What is it about pirates that makes us fall in love with them? Is it the freedom of the waves and the adventure? Or the hidden treasure, where X marks the spot? Is it the fashion, the parrot on the shoulder and the “arrrrr” before any sentence?
Games love pirates as well, with Sea of Thieves still going strong and Skull & Bones arriving at some point. But has there ever been a game featuring a time-traveling pirate? Not that we can think of. But Mia and the Dragon Princess not only features that, but just so happens to be the latest FMV game from the prolific Wales Interactive. Let’s walk the plank.
Wales Interactive have pretty much reinvented the FMV market in the last few years, inspiring other companies to pop up with brilliant efforts of their own. Most recently with the likes of Not for Broadcast and Murderous Muses, the genre has experimented a bit more with gameplay rather than working through binary choices. So how do Mia and the Dragon Princess follow on from that?
In terms of story and ambition, it certainly puts on a great show here. Starting with a fantastic piece of animation, the game tells a tale of the Dragon Princess and a band of other pirates in times gone by. We are then transported into the real world, where we meet Mia – a down-on-her-luck waitress in a seedy underground bar in London town. The Dragon Princess runs into a bit of trouble, before bumping into Mia who takes her under her wing. Soon we are then introduced to the inhabitants of the bar and the evil henchman who wants to find the mysterious lady under Mia’s care…
The story certainly keeps you on your toes; it is exciting and dynamic. The characters are fun and exhilarating as well, pretty much across the board from the main role of Mia to the members of a hen do who happen to be in the bar when things kick off. The game also stars Paul McGann as the villain, along with a fascinating turn from MyAnna Buring from The Witcher series. It’s not just a static talking drama either, as there is a massive fight scene choreographed by martial artists and action sequences who have worked on DC and Marvel movies.
The gameplay hasn’t moved on that much in terms of what you get to do. The action focuses on making timed choices about what to do next, and how those choices affect the outcome of the story and characters. Mia and the Dragon Princess begs for you to take in multiple playthroughs to unlock more of the intriguing story, with some conclusions reached in around an hour. That said, there are a few moments where you might make a strange choice which results in Mia dying, but the good thing is that it takes you back to that moment without having to start again from the beginning. The problem – as highlighted in the opening – is that it doesn’t really experiment with the format as some other games have done recently.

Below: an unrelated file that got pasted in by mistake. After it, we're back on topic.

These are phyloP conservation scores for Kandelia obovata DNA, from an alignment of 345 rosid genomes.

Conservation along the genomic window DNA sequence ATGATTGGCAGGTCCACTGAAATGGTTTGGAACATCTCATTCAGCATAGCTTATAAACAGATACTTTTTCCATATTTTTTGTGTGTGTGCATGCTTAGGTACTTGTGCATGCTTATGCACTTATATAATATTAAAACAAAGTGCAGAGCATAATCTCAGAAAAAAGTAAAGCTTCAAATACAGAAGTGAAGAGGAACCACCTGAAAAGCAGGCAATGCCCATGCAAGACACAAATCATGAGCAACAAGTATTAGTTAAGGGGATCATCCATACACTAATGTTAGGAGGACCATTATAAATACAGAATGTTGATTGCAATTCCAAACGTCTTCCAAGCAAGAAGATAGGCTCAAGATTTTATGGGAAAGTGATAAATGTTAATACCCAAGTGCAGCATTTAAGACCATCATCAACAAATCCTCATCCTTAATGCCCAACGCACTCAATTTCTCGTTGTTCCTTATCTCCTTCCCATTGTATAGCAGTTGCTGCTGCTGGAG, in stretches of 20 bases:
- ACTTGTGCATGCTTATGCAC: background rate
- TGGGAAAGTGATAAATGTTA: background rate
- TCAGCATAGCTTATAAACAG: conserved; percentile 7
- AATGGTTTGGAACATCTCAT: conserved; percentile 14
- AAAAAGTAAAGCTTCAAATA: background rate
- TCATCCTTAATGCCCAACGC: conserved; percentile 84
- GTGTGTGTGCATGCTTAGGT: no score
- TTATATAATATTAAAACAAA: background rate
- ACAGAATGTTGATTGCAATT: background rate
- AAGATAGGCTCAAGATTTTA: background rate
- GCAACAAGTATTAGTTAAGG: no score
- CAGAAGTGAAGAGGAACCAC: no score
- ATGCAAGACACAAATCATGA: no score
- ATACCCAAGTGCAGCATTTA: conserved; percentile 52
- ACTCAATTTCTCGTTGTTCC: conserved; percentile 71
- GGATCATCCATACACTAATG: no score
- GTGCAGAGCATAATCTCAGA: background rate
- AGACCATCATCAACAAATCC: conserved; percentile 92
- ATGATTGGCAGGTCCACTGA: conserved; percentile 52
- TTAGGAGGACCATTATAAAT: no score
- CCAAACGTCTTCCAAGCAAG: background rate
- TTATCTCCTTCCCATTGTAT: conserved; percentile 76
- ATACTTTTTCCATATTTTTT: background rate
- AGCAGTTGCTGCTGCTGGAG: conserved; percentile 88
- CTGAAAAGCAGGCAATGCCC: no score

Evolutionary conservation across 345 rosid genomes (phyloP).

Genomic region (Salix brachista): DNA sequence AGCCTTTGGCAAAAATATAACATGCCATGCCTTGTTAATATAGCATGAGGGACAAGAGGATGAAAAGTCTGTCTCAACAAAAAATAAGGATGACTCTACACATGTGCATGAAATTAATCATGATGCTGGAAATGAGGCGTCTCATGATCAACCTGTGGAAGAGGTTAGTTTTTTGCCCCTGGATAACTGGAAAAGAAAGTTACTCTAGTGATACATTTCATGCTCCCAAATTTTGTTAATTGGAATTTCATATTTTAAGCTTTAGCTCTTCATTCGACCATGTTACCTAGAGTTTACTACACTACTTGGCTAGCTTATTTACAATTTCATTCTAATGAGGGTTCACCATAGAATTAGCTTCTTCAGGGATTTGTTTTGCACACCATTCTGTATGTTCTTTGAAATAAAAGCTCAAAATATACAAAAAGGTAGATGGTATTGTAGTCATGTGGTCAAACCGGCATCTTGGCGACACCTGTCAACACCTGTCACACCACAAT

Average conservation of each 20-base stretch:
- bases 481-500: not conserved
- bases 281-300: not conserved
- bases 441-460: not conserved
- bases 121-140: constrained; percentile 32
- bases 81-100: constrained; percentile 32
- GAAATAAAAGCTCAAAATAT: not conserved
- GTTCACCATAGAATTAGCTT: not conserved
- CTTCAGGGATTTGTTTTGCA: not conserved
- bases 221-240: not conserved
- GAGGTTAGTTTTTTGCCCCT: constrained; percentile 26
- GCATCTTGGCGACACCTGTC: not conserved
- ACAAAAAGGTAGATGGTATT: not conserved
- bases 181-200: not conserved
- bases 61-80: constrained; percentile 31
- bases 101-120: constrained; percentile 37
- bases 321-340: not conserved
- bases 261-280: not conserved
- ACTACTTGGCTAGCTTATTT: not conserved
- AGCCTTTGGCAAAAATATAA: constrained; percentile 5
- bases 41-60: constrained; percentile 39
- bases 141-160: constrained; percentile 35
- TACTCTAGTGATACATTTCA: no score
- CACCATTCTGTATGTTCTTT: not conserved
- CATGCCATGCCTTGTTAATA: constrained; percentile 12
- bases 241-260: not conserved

The performances are excellent and they embellish the characters, having fun with the material and not taking themselves too seriously. The menus and UI are clean, whilst the production values are good with some nice effects. It does feel a bit limiting at times with just the underground bar setting the scene for the majority of the time, but the animation sequences help with that problem by making the world a little bit bigger.
The soundtrack is good and does a brilliant job in supporting the action sequences. There is a nice little bonus provided too; an audio tour from one of the characters in the game which unlocks different chapters the more of the game you play.
The story and over-the-top action are what makes Mia and the Dragon Princess the fun thriller of a game that it is. But it’s also a game that will ensure you want to unlock all the story outcomes, and the shorter running time aids this achievement as well. However, the gameplay doesn’t move anything on too much and it could do with some more tricks up its sleeve; much like some competitors have tried.
For the most part though, you’ll enjoy spending some time with the pirates of Mia and the Dragon Princess, as it adds a new chapter to the swashbuckling legacy.